Of course, the author of the books of Exodus and Numbers are writing many years later of the legends passed down to them, not about current events. For the most part, historians doubt that the descendants of Jacob were even in Egypt. But even if they were, go back and read the accounts in the Bible! The Bible says these people doubted even though they'd seen obvious signs of Jehovah helping them. I can't help but think that this is the author's perspective, passed down to him through many generations, and specifically related to him by a believing elderly relative. The more likely conclusion is that the people who doubted never actually saw any evidence. If anything like the events recorded as the Exodus actually happened, the people caught up in it very likely saw nothing that made them think this god of theirs was real.
Further in the article, Yancey says
John the Baptist, who had seen the Spirit descend like a dove and had heard God’s own voice of approval at Jesus’ baptism, later sat forlorn in a prison and sent a messenger to ask if Jesus was really the promised one.
Again -- proof within the Bible itself that the evidence isn't actually there, and wasn't there during the time the events were supposedly happening.
And there's the real evidence against there being any such being as Jehovah. The people alive at the time weren't convinced. The writers who came along later claim that the evidence should have been enough to convince anyone alive, yet they admit that those living at the time didn't actually find it to be convincing! It's only by asserting, after the fact when no actual witnesses to the time are alive, that all of the miracles happened, that people can be convinced. The people who were alive at the time saw only life as usual with nothing supernatural going on.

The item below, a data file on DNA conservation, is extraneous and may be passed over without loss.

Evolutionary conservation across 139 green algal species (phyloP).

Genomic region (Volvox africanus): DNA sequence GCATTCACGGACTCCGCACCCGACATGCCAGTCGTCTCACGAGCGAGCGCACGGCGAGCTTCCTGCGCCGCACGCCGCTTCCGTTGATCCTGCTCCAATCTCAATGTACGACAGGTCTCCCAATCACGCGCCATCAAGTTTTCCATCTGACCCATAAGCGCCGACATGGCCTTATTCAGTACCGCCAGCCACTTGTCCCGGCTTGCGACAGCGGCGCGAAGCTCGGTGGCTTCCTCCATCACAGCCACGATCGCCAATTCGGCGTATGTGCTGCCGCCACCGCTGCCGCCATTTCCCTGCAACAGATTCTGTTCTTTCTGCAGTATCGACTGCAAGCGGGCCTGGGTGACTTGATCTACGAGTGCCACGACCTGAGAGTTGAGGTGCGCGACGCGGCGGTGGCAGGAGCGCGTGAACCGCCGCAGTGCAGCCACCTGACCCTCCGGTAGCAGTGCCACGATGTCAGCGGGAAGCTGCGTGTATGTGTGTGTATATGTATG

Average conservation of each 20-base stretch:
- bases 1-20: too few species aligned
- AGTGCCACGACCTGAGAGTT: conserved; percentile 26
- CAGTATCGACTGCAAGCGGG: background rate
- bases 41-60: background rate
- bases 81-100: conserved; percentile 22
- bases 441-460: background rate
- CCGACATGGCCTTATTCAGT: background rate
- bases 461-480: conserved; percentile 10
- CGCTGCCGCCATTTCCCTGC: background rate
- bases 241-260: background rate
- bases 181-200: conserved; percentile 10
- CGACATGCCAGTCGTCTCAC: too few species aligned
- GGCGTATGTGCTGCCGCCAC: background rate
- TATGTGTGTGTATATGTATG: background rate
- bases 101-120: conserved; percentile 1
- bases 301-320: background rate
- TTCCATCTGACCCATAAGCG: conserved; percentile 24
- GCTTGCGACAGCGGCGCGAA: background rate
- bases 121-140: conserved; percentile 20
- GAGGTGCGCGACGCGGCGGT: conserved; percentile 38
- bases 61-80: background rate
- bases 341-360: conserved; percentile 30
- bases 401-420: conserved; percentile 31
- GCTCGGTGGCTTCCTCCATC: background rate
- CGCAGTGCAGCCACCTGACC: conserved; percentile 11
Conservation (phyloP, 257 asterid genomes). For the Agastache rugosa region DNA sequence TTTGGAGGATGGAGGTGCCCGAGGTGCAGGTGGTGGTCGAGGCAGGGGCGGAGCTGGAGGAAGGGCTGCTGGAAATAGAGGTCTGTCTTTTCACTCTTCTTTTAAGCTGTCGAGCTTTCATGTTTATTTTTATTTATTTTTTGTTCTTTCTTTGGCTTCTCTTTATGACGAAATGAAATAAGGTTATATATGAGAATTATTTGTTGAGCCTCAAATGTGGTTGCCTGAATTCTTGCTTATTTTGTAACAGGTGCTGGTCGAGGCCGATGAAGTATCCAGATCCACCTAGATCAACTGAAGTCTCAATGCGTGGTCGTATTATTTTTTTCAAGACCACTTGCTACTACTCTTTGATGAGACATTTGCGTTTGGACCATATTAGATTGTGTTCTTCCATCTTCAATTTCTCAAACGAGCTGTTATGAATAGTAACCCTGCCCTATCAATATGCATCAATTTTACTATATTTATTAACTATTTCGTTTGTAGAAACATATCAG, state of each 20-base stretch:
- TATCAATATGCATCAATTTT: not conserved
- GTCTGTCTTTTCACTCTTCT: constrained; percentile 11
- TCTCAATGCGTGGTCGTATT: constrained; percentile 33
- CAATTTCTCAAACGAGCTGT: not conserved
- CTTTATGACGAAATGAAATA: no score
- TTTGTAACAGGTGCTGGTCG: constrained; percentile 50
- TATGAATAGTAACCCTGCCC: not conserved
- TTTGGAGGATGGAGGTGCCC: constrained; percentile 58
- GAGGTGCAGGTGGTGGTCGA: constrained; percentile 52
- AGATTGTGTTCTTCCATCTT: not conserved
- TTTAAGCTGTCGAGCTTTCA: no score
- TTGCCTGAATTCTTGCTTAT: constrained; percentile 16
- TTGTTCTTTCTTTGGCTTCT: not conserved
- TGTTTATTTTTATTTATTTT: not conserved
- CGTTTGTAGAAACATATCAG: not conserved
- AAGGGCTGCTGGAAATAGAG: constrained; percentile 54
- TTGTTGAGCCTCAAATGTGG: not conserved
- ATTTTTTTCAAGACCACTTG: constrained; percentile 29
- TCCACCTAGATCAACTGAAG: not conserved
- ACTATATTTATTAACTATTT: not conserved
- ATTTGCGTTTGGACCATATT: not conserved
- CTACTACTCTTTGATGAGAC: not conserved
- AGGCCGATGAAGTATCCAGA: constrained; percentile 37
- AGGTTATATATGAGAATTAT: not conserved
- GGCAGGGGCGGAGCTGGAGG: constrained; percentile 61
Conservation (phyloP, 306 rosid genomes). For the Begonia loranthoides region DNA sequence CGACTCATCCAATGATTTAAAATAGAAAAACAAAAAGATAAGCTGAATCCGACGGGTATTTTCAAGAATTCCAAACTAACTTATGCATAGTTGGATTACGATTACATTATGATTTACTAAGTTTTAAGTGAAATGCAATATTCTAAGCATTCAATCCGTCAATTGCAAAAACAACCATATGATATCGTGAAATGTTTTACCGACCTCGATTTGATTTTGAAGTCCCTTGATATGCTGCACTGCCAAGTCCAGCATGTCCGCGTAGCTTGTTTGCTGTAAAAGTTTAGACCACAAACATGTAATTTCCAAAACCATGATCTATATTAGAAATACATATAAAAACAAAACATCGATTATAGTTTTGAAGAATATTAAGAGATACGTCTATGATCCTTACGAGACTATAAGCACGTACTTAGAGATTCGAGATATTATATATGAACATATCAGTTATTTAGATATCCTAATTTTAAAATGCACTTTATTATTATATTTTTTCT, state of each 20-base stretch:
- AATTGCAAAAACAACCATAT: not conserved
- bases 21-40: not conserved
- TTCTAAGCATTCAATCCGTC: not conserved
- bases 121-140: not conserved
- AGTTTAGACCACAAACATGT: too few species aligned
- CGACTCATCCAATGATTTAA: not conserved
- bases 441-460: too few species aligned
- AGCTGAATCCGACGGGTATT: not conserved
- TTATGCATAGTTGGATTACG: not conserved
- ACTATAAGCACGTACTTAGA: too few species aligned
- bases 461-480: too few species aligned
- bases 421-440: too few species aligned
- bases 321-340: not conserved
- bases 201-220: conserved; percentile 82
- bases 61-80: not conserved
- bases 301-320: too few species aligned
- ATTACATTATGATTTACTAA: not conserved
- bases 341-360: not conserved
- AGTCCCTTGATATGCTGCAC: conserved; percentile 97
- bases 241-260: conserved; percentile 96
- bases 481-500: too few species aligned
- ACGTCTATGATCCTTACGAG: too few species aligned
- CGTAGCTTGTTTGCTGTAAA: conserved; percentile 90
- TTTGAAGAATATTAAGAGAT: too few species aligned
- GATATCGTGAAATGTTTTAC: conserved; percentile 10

Yancey makes the typical objection that we were all taught to make as Christians:
God has no need to “prove himself” by impressing us with supernatural reality.
It's nothing but a "get out of jail free" card for Jehovah. The truth is that the Bible makes specific promises about what this god will do. When those things don't happen, Christianity has evolved the mechanism of accusing the accuser -- of saying "you have no right to 'test' God". That came along early, too -- before Christianity even -- in the book of Job, where the god basically tells Job he's just a stupid human and has no right to question the god.
A paragraph further on, in his outline of an article, is entitled
3. Doubt and faith coexist. Indeed, certainty, not doubt, is faith’s opposite.